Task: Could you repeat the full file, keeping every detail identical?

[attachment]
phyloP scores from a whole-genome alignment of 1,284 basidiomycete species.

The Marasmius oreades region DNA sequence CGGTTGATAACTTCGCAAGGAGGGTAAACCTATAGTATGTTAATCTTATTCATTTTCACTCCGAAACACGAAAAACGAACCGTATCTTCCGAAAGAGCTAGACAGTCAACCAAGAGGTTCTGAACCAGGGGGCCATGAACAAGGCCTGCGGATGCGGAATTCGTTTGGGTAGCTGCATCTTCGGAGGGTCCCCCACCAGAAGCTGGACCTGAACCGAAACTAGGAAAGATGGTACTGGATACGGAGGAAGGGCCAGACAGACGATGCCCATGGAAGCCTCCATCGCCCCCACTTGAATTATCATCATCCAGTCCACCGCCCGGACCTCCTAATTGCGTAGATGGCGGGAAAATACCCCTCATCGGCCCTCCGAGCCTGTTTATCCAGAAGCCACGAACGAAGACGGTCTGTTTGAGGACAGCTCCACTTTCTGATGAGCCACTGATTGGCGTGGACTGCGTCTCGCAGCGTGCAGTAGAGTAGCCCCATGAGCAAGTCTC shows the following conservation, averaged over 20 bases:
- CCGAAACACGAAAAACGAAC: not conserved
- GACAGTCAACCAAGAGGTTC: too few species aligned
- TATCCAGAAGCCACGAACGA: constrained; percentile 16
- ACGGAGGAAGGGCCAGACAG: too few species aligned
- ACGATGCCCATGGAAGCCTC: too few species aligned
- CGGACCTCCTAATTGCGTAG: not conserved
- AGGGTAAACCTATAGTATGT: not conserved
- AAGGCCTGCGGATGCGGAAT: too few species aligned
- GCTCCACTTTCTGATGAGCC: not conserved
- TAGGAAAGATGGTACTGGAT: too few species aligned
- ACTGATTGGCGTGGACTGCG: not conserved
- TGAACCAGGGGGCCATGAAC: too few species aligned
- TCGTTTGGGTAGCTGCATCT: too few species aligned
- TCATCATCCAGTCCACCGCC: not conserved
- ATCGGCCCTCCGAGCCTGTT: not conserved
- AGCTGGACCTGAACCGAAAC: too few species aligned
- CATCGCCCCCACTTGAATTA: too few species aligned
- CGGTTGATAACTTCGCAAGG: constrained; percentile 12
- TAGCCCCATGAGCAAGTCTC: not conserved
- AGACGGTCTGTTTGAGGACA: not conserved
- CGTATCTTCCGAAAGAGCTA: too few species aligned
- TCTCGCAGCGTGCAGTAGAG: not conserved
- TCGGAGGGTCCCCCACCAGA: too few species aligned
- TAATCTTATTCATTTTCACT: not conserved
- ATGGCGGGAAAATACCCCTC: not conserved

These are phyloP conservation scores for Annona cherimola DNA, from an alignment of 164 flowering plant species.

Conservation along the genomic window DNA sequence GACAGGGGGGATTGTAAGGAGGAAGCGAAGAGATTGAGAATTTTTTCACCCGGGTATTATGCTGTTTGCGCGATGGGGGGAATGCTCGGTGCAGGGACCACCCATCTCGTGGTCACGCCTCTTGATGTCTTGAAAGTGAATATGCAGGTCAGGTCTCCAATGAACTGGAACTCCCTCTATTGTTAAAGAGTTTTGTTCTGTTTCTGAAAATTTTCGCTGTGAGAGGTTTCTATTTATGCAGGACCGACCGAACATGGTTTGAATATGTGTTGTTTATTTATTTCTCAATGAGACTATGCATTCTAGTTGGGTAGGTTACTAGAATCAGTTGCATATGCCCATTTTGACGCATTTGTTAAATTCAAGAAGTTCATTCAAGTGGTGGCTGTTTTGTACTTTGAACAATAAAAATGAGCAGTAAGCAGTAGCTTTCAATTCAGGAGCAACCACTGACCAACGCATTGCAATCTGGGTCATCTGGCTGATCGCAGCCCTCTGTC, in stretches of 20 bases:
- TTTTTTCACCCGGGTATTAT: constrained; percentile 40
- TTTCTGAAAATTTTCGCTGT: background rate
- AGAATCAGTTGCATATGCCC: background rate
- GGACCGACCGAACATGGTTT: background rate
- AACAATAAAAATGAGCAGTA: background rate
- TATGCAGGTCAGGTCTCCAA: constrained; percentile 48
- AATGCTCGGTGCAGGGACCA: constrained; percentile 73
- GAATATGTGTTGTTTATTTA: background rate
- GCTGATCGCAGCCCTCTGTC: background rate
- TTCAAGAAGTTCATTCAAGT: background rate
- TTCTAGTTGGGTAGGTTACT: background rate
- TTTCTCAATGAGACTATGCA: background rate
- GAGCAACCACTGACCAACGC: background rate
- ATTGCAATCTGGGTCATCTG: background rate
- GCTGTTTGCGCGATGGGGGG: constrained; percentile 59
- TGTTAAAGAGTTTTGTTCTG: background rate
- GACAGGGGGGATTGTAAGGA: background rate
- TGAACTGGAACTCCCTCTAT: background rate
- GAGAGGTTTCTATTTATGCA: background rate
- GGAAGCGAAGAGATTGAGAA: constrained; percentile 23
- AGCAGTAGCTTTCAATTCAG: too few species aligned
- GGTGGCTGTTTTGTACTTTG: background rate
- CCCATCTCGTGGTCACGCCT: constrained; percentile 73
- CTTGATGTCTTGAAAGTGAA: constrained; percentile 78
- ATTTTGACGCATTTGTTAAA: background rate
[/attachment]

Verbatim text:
phyloP scores from a whole-genome alignment of 1,284 basidiomycete species.

The Marasmius oreades region DNA sequence CGGTTGATAACTTCGCAAGGAGGGTAAACCTATAGTATGTTAATCTTATTCATTTTCACTCCGAAACACGAAAAACGAACCGTATCTTCCGAAAGAGCTAGACAGTCAACCAAGAGGTTCTGAACCAGGGGGCCATGAACAAGGCCTGCGGATGCGGAATTCGTTTGGGTAGCTGCATCTTCGGAGGGTCCCCCACCAGAAGCTGGACCTGAACCGAAACTAGGAAAGATGGTACTGGATACGGAGGAAGGGCCAGACAGACGATGCCCATGGAAGCCTCCATCGCCCCCACTTGAATTATCATCATCCAGTCCACCGCCCGGACCTCCTAATTGCGTAGATGGCGGGAAAATACCCCTCATCGGCCCTCCGAGCCTGTTTATCCAGAAGCCACGAACGAAGACGGTCTGTTTGAGGACAGCTCCACTTTCTGATGAGCCACTGATTGGCGTGGACTGCGTCTCGCAGCGTGCAGTAGAGTAGCCCCATGAGCAAGTCTC shows the following conservation, averaged over 20 bases:
- CCGAAACACGAAAAACGAAC: not conserved
- GACAGTCAACCAAGAGGTTC: too few species aligned
- TATCCAGAAGCCACGAACGA: constrained; percentile 16
- ACGGAGGAAGGGCCAGACAG: too few species aligned
- ACGATGCCCATGGAAGCCTC: too few species aligned
- CGGACCTCCTAATTGCGTAG: not conserved
- AGGGTAAACCTATAGTATGT: not conserved
- AAGGCCTGCGGATGCGGAAT: too few species aligned
- GCTCCACTTTCTGATGAGCC: not conserved
- TAGGAAAGATGGTACTGGAT: too few species aligned
- ACTGATTGGCGTGGACTGCG: not conserved
- TGAACCAGGGGGCCATGAAC: too few species aligned
- TCGTTTGGGTAGCTGCATCT: too few species aligned
- TCATCATCCAGTCCACCGCC: not conserved
- ATCGGCCCTCCGAGCCTGTT: not conserved
- AGCTGGACCTGAACCGAAAC: too few species aligned
- CATCGCCCCCACTTGAATTA: too few species aligned
- CGGTTGATAACTTCGCAAGG: constrained; percentile 12
- TAGCCCCATGAGCAAGTCTC: not conserved
- AGACGGTCTGTTTGAGGACA: not conserved
- CGTATCTTCCGAAAGAGCTA: too few species aligned
- TCTCGCAGCGTGCAGTAGAG: not conserved
- TCGGAGGGTCCCCCACCAGA: too few species aligned
- TAATCTTATTCATTTTCACT: not conserved
- ATGGCGGGAAAATACCCCTC: not conserved

These are phyloP conservation scores for Annona cherimola DNA, from an alignment of 164 flowering plant species.

Conservation along the genomic window DNA sequence GACAGGGGGGATTGTAAGGAGGAAGCGAAGAGATTGAGAATTTTTTCACCCGGGTATTATGCTGTTTGCGCGATGGGGGGAATGCTCGGTGCAGGGACCACCCATCTCGTGGTCACGCCTCTTGATGTCTTGAAAGTGAATATGCAGGTCAGGTCTCCAATGAACTGGAACTCCCTCTATTGTTAAAGAGTTTTGTTCTGTTTCTGAAAATTTTCGCTGTGAGAGGTTTCTATTTATGCAGGACCGACCGAACATGGTTTGAATATGTGTTGTTTATTTATTTCTCAATGAGACTATGCATTCTAGTTGGGTAGGTTACTAGAATCAGTTGCATATGCCCATTTTGACGCATTTGTTAAATTCAAGAAGTTCATTCAAGTGGTGGCTGTTTTGTACTTTGAACAATAAAAATGAGCAGTAAGCAGTAGCTTTCAATTCAGGAGCAACCACTGACCAACGCATTGCAATCTGGGTCATCTGGCTGATCGCAGCCCTCTGTC, in stretches of 20 bases:
- TTTTTTCACCCGGGTATTAT: constrained; percentile 40
- TTTCTGAAAATTTTCGCTGT: background rate
- AGAATCAGTTGCATATGCCC: background rate
- GGACCGACCGAACATGGTTT: background rate
- AACAATAAAAATGAGCAGTA: background rate
- TATGCAGGTCAGGTCTCCAA: constrained; percentile 48
- AATGCTCGGTGCAGGGACCA: constrained; percentile 73
- GAATATGTGTTGTTTATTTA: background rate
- GCTGATCGCAGCCCTCTGTC: background rate
- TTCAAGAAGTTCATTCAAGT: background rate
- TTCTAGTTGGGTAGGTTACT: background rate
- TTTCTCAATGAGACTATGCA: background rate
- GAGCAACCACTGACCAACGC: background rate
- ATTGCAATCTGGGTCATCTG: background rate
- GCTGTTTGCGCGATGGGGGG: constrained; percentile 59
- TGTTAAAGAGTTTTGTTCTG: background rate
- GACAGGGGGGATTGTAAGGA: background rate
- TGAACTGGAACTCCCTCTAT: background rate
- GAGAGGTTTCTATTTATGCA: background rate
- GGAAGCGAAGAGATTGAGAA: constrained; percentile 23
- AGCAGTAGCTTTCAATTCAG: too few species aligned
- GGTGGCTGTTTTGTACTTTG: background rate
- CCCATCTCGTGGTCACGCCT: constrained; percentile 73
- CTTGATGTCTTGAAAGTGAA: constrained; percentile 78
- ATTTTGACGCATTTGTTAAA: background rate